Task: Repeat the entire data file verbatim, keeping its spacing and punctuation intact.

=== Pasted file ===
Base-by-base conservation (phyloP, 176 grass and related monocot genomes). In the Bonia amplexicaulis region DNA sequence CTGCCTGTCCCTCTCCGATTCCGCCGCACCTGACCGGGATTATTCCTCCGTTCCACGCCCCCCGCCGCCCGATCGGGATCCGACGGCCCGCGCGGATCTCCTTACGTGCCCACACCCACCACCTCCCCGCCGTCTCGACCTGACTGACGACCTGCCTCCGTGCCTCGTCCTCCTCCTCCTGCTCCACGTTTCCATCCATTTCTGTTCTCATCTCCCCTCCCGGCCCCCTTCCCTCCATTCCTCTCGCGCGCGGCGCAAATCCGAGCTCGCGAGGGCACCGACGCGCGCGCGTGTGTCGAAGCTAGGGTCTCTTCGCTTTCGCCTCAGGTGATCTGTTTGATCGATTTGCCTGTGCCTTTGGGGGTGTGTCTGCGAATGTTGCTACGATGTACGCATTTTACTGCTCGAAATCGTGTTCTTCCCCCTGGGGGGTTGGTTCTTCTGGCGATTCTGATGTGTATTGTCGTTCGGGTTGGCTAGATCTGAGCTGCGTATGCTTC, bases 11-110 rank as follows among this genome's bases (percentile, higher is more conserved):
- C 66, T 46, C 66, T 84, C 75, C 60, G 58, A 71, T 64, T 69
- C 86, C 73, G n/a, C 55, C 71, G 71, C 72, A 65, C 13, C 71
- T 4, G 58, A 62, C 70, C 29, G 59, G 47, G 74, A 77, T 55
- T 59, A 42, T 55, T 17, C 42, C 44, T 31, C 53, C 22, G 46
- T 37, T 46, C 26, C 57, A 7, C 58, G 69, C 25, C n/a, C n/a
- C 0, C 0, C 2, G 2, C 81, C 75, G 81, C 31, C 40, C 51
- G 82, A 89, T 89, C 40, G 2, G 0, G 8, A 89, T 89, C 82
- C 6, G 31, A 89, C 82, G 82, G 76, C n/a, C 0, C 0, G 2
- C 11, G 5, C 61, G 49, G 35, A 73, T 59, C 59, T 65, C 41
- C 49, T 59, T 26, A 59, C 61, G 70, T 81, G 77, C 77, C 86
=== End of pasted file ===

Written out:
Base-by-base conservation (phyloP, 176 grass and related monocot genomes). In the Bonia amplexicaulis region DNA sequence CTGCCTGTCCCTCTCCGATTCCGCCGCACCTGACCGGGATTATTCCTCCGTTCCACGCCCCCCGCCGCCCGATCGGGATCCGACGGCCCGCGCGGATCTCCTTACGTGCCCACACCCACCACCTCCCCGCCGTCTCGACCTGACTGACGACCTGCCTCCGTGCCTCGTCCTCCTCCTCCTGCTCCACGTTTCCATCCATTTCTGTTCTCATCTCCCCTCCCGGCCCCCTTCCCTCCATTCCTCTCGCGCGCGGCGCAAATCCGAGCTCGCGAGGGCACCGACGCGCGCGCGTGTGTCGAAGCTAGGGTCTCTTCGCTTTCGCCTCAGGTGATCTGTTTGATCGATTTGCCTGTGCCTTTGGGGGTGTGTCTGCGAATGTTGCTACGATGTACGCATTTTACTGCTCGAAATCGTGTTCTTCCCCCTGGGGGGTTGGTTCTTCTGGCGATTCTGATGTGTATTGTCGTTCGGGTTGGCTAGATCTGAGCTGCGTATGCTTC, bases 11-110 rank as follows among this genome's bases (percentile, higher is more conserved):
- C 66, T 46, C 66, T 84, C 75, C 60, G 58, A 71, T 64, T 69
- C 86, C 73, G n/a, C 55, C 71, G 71, C 72, A 65, C 13, C 71
- T 4, G 58, A 62, C 70, C 29, G 59, G 47, G 74, A 77, T 55
- T 59, A 42, T 55, T 17, C 42, C 44, T 31, C 53, C 22, G 46
- T 37, T 46, C 26, C 57, A 7, C 58, G 69, C 25, C n/a, C n/a
- C 0, C 0, C 2, G 2, C 81, C 75, G 81, C 31, C 40, C 51
- G 82, A 89, T 89, C 40, G 2, G 0, G 8, A 89, T 89, C 82
- C 6, G 31, A 89, C 82, G 82, G 76, C n/a, C 0, C 0, G 2
- C 11, G 5, C 61, G 49, G 35, A 73, T 59, C 59, T 65, C 41
- C 49, T 59, T 26, A 59, C 61, G 70, T 81, G 77, C 77, C 86